The Quest of the Sacred Slipper HTML version
8. The Violet Eyes Again
At four o'clock in the afternoon I had heard nothing further from Bristol, but I did not
doubt that he would advise me of his arrangements in good time. I sought by hard work
to forget for a time the extraordinary business of the stolen slipper; but it persistently
intruded upon my mind. Particularly, my thoughts turned to the night of Professor
Deeping's murder, and to the bewitchingly pretty woman who had warned me of the
impending tragedy. She had bound me to secrecy - a secrecy which had proved irksome,
for it had since appeared to me that she must have been an accomplice of Hassan of
Aleppo. At the time I had been at a loss to define her peculiar accent, now it seemed
evidently enough to have been Oriental.
I threw down my pen in despair, for work was impossible, went downstairs, and walked
out under the arch into Fleet Street. Quite mechanically I turned to the left, and, still
engaged with idle conjectures, strolled along westward.
Passing the entrance to one of the big hotels, I was abruptly recalled to the realities - by a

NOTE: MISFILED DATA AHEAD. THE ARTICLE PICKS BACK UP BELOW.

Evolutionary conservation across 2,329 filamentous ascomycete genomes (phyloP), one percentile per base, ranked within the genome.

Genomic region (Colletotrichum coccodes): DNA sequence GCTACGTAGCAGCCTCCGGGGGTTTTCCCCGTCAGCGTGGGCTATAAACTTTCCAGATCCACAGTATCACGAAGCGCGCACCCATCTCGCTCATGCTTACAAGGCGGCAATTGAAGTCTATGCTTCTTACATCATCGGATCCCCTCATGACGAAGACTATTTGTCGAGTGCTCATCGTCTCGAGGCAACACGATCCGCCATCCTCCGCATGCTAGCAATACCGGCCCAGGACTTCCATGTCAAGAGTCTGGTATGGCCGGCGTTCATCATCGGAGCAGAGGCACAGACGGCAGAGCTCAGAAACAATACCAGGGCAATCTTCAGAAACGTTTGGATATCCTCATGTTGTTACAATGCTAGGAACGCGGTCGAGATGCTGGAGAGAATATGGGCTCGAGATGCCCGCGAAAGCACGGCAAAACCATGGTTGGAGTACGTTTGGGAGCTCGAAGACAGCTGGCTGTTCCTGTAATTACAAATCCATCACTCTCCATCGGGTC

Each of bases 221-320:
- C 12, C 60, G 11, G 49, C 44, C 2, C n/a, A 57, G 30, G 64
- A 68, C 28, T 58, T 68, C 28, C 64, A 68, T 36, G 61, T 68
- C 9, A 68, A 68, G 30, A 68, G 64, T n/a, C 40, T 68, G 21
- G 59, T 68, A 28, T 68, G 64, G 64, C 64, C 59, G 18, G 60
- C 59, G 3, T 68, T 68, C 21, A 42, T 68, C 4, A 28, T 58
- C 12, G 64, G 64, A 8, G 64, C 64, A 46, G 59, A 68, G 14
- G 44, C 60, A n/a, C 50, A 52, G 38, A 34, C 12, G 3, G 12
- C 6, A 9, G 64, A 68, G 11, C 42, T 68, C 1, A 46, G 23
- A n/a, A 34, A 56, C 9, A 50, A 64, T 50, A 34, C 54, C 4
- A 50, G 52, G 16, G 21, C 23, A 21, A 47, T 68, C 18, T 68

"Wait for me here," came musically to my ears.
I stopped, and turned. A woman who had just quitted a taxi-cab was entering the hotel.
The day was hot and thunderously oppressive, and this woman with the musical voice
wore a delicate costume of flimsiest white. A few steps upward she paused and glanced
back. I had a view of a Greek profile, and for one magnetic instant looked into eyes of the
deepest and most wonderful violet.
Then, shaking off inaction, I ran up the steps and overtook the lady in white as a porter
swung open the door to admit her. We entered together.
"Madame," I said in a low tone, "I must detain you for a moment. There is something I
have to ask."
She turned, exhibiting the most perfect composure, lowered her lashes and raised them
again, the gaze of the violet eyes sweeping me from head to foot with a sort of frigid
"I fear you have made a mistake, sir. We have never met before!"
Her voice betrayed no trace of any foreign accent!
"But," I began - and paused.
I felt myself flush; for this encounter in the foyer of an hotel, with many curious
onlookers, was like to prove embarrassing if my beautiful acquaintance persisted in her